Last week's successful attack against Code Spaces, an up and coming IaaS provider for the DEVOPS community, is yet another example to all of us about the importance of securing our environments as we move workloads to the cloud. As I read the stark account of what happened I had an overwhelming sense of empathy for the folks at Code Spaces. While you can argue that they should have taken more care to protect their environment it is still unfortunate to see a company taken down by an attack. I can’t imagine how awful that day must have been, but maybe it went something like this…
…It is a typical Tuesday morning; you arrive at the office thinking about the projects you want to get done today. You grab your morning coffee and sit down to begin your day. You attempt to access your cloud environment but something is wrong, very very wrong. You have been compromised. Your customer data, your environment has been kidnapped. You huddle with your management team trying to figure out what to do.
One of your colleagues calls the team over to his computer and tells everyone it is much worse that you think. Not only has your environment been hijacked, the attacker has fortified his position to ensure that there is no way for you to gain access. When you try he will know. He will start destroying your data. Your team valiantly tries to wrestle control back and somehow finally gets back in. What you find is a disaster. Backups deleted, machines gone, customer data in rubble. In the space of 12 short hours your world has been turned upside down and your up and coming company is gone, never to recover.
For those of us in the IT industry this is a true horror story. Over time I am sure the employees of Code Spaces will move on to other companies and more than likely next week another company will be in the crosshairs of the media trying to explain how they were compromised, but before we bid adieu to Code Spaces here are three lessons we can learn from this devastating compromise:
- Security in the cloud is a shared responsibility A couple of week’s back I wrote about security being a team effort. The context of that discussion revolved around the relationship IT and the employee, driving home the need for everyone to pull their weight regarding security. This “team” concept also extends to the cloud. When we move workloads into the cloud we are partnering with a cloud provider. The cloud provider will ensure you some level of security for the infrastructure, however securing your specific environment and data is your responsibility. Just like snowflakes though, every cloud provider is going to be slightly different when it comes to where the security dividing line is drawn. It is your responsibility to make sure you know where you need to pick up the ball regarding security.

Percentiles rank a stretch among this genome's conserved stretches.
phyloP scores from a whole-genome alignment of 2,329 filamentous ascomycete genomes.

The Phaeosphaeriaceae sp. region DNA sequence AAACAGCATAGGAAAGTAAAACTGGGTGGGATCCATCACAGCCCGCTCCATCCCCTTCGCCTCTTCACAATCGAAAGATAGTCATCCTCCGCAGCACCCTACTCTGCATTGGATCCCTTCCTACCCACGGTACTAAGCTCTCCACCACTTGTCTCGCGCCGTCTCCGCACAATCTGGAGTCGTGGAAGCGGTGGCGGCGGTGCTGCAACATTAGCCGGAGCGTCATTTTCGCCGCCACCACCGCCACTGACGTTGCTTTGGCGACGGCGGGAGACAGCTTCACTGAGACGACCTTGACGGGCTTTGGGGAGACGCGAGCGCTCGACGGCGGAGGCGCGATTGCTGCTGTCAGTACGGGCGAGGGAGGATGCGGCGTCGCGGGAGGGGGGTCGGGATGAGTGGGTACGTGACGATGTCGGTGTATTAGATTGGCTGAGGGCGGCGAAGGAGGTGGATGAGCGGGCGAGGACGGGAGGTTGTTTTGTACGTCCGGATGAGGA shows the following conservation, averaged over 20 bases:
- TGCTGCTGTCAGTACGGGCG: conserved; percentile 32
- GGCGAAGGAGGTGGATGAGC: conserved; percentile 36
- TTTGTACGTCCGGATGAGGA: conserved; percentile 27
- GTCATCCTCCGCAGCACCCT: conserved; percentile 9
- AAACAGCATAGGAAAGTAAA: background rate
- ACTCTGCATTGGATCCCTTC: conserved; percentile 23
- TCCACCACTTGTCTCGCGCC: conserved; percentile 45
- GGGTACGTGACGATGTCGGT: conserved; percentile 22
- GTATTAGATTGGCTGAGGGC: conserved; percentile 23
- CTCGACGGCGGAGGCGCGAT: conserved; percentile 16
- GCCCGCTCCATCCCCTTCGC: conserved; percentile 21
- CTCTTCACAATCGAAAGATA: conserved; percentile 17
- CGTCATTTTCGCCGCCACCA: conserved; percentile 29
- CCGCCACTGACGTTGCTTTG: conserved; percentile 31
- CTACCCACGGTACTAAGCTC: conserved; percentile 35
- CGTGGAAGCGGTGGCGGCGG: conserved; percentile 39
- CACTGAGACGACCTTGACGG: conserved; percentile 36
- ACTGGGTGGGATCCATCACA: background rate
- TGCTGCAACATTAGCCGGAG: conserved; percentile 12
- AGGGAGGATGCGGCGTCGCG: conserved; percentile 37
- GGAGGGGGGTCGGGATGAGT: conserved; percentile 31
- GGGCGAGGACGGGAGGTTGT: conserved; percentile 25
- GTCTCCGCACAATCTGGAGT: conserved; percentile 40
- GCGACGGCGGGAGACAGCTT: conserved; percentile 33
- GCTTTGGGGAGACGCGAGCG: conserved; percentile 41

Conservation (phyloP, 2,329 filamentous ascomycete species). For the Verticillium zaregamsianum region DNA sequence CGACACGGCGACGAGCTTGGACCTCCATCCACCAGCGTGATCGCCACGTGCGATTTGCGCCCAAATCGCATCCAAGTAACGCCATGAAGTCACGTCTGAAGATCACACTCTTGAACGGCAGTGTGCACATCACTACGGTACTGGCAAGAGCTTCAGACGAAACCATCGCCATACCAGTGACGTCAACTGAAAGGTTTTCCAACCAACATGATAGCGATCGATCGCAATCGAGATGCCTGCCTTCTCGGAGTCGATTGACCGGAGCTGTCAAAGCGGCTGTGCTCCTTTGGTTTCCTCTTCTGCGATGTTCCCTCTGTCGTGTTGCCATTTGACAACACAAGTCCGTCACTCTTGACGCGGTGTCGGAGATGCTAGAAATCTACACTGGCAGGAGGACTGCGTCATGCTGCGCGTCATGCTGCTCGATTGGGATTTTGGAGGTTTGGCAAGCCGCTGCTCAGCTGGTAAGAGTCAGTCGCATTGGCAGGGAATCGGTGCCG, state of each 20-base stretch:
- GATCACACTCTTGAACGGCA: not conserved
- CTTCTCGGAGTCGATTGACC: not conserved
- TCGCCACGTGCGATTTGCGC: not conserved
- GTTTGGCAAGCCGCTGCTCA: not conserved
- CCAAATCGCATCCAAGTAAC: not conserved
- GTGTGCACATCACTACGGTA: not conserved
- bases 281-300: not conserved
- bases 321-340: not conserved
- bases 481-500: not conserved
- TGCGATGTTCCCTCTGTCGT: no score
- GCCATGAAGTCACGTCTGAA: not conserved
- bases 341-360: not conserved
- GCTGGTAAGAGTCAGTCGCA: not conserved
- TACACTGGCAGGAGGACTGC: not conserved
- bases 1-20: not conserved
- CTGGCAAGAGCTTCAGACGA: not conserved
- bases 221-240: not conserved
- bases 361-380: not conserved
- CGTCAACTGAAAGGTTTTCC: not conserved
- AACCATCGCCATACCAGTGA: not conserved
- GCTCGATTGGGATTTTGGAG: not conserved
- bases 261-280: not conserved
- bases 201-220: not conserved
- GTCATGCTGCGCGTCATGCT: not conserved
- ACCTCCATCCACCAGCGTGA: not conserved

- Don’t put all your eggs in one basket. Regardless of where our workloads are, the cloud or on-premises, we have to make sure we can recover if the unexpected happens. Have a back up plan, and a back up plan for your back up plan. As Winston Churchill said, “He who fails to plan is planning to fail”. The important aspects of your backup plan is that it is allows you to recover quickly, can be initiated at a moments notice, and is separate from your production environment. It’s not exciting and not something you would highlight on your resume but spend the time developing a backup plan now, when you don’t need it. You will be glad you did.
- Don’t let success distract you from the fundamentals Recently I stumbled upon several documentaries about climbing Mt. Everest, the tallest mountain in the world. While I have never climbed a mountain and would probably not last a day in the awful conditions these climbers face I am fascinated by the process and preparation that goes into climbing the worlds tallest peaks. You might think the most dangerous part of climbing Mt. Everest would be the ascent to the summit but in fact the vast majority of accidents occur on the descent. The reason most of the climbers give for this phenomenon is that after the excitements of reaching the goal of summiting climbers relax, they lose focus, and that’s when accidents can happen. As our companies grow and we “summit” in our respective markets we have to be sure we do not lose focus on the fundamentals. Whether on-boarding new employees, expanding our infrastructure, or moving workloads into the cloud the first thing we should do is make sure that we are maintain a consistent security posture. If you feel you are not able to keep up with the fast paced growth yourself look to partner with someone who can help.
It is truly a shame to see an up and coming organization be wiped off the map due to an attack. We should all take this as a warning and take steps to make sure we don’t suffer the same fate.